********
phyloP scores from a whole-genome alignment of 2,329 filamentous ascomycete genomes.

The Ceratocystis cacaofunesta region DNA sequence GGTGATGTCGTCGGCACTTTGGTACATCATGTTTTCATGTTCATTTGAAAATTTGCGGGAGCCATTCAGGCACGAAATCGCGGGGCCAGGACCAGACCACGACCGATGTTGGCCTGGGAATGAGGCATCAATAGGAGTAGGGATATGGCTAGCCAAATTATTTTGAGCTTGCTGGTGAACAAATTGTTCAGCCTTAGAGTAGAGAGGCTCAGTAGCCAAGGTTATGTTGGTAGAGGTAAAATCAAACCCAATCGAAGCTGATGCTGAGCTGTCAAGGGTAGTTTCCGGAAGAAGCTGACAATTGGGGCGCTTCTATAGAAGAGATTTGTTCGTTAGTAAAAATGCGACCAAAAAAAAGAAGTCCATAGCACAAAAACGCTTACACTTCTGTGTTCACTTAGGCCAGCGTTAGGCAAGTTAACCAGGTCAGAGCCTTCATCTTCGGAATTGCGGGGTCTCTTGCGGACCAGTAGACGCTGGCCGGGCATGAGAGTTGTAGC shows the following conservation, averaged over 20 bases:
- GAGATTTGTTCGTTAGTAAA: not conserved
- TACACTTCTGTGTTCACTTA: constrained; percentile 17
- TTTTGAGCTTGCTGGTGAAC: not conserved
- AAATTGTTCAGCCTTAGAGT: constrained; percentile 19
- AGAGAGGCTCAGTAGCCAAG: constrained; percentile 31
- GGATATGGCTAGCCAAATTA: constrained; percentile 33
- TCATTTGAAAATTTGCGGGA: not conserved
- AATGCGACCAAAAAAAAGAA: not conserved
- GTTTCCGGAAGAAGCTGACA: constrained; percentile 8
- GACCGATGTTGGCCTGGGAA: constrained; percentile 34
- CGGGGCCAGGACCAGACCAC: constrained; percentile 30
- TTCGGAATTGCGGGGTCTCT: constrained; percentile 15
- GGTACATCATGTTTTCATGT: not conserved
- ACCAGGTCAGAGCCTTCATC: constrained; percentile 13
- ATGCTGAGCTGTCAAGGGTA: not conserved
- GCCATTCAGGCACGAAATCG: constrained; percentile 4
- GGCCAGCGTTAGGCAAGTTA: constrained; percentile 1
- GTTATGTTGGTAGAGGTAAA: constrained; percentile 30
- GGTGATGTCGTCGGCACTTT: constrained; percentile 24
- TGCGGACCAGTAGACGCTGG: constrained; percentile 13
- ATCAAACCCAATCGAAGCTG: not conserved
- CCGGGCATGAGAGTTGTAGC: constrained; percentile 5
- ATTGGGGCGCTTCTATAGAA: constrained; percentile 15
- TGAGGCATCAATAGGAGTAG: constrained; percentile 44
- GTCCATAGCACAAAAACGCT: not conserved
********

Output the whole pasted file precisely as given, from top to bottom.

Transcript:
phyloP scores from a whole-genome alignment of 2,329 filamentous ascomycete genomes.

The Ceratocystis cacaofunesta region DNA sequence GGTGATGTCGTCGGCACTTTGGTACATCATGTTTTCATGTTCATTTGAAAATTTGCGGGAGCCATTCAGGCACGAAATCGCGGGGCCAGGACCAGACCACGACCGATGTTGGCCTGGGAATGAGGCATCAATAGGAGTAGGGATATGGCTAGCCAAATTATTTTGAGCTTGCTGGTGAACAAATTGTTCAGCCTTAGAGTAGAGAGGCTCAGTAGCCAAGGTTATGTTGGTAGAGGTAAAATCAAACCCAATCGAAGCTGATGCTGAGCTGTCAAGGGTAGTTTCCGGAAGAAGCTGACAATTGGGGCGCTTCTATAGAAGAGATTTGTTCGTTAGTAAAAATGCGACCAAAAAAAAGAAGTCCATAGCACAAAAACGCTTACACTTCTGTGTTCACTTAGGCCAGCGTTAGGCAAGTTAACCAGGTCAGAGCCTTCATCTTCGGAATTGCGGGGTCTCTTGCGGACCAGTAGACGCTGGCCGGGCATGAGAGTTGTAGC shows the following conservation, averaged over 20 bases:
- GAGATTTGTTCGTTAGTAAA: not conserved
- TACACTTCTGTGTTCACTTA: constrained; percentile 17
- TTTTGAGCTTGCTGGTGAAC: not conserved
- AAATTGTTCAGCCTTAGAGT: constrained; percentile 19
- AGAGAGGCTCAGTAGCCAAG: constrained; percentile 31
- GGATATGGCTAGCCAAATTA: constrained; percentile 33
- TCATTTGAAAATTTGCGGGA: not conserved
- AATGCGACCAAAAAAAAGAA: not conserved
- GTTTCCGGAAGAAGCTGACA: constrained; percentile 8
- GACCGATGTTGGCCTGGGAA: constrained; percentile 34
- CGGGGCCAGGACCAGACCAC: constrained; percentile 30
- TTCGGAATTGCGGGGTCTCT: constrained; percentile 15
- GGTACATCATGTTTTCATGT: not conserved
- ACCAGGTCAGAGCCTTCATC: constrained; percentile 13
- ATGCTGAGCTGTCAAGGGTA: not conserved
- GCCATTCAGGCACGAAATCG: constrained; percentile 4
- GGCCAGCGTTAGGCAAGTTA: constrained; percentile 1
- GTTATGTTGGTAGAGGTAAA: constrained; percentile 30
- GGTGATGTCGTCGGCACTTT: constrained; percentile 24
- TGCGGACCAGTAGACGCTGG: constrained; percentile 13
- ATCAAACCCAATCGAAGCTG: not conserved
- CCGGGCATGAGAGTTGTAGC: constrained; percentile 5
- ATTGGGGCGCTTCTATAGAA: constrained; percentile 15
- TGAGGCATCAATAGGAGTAG: constrained; percentile 44
- GTCCATAGCACAAAAACGCT: not conserved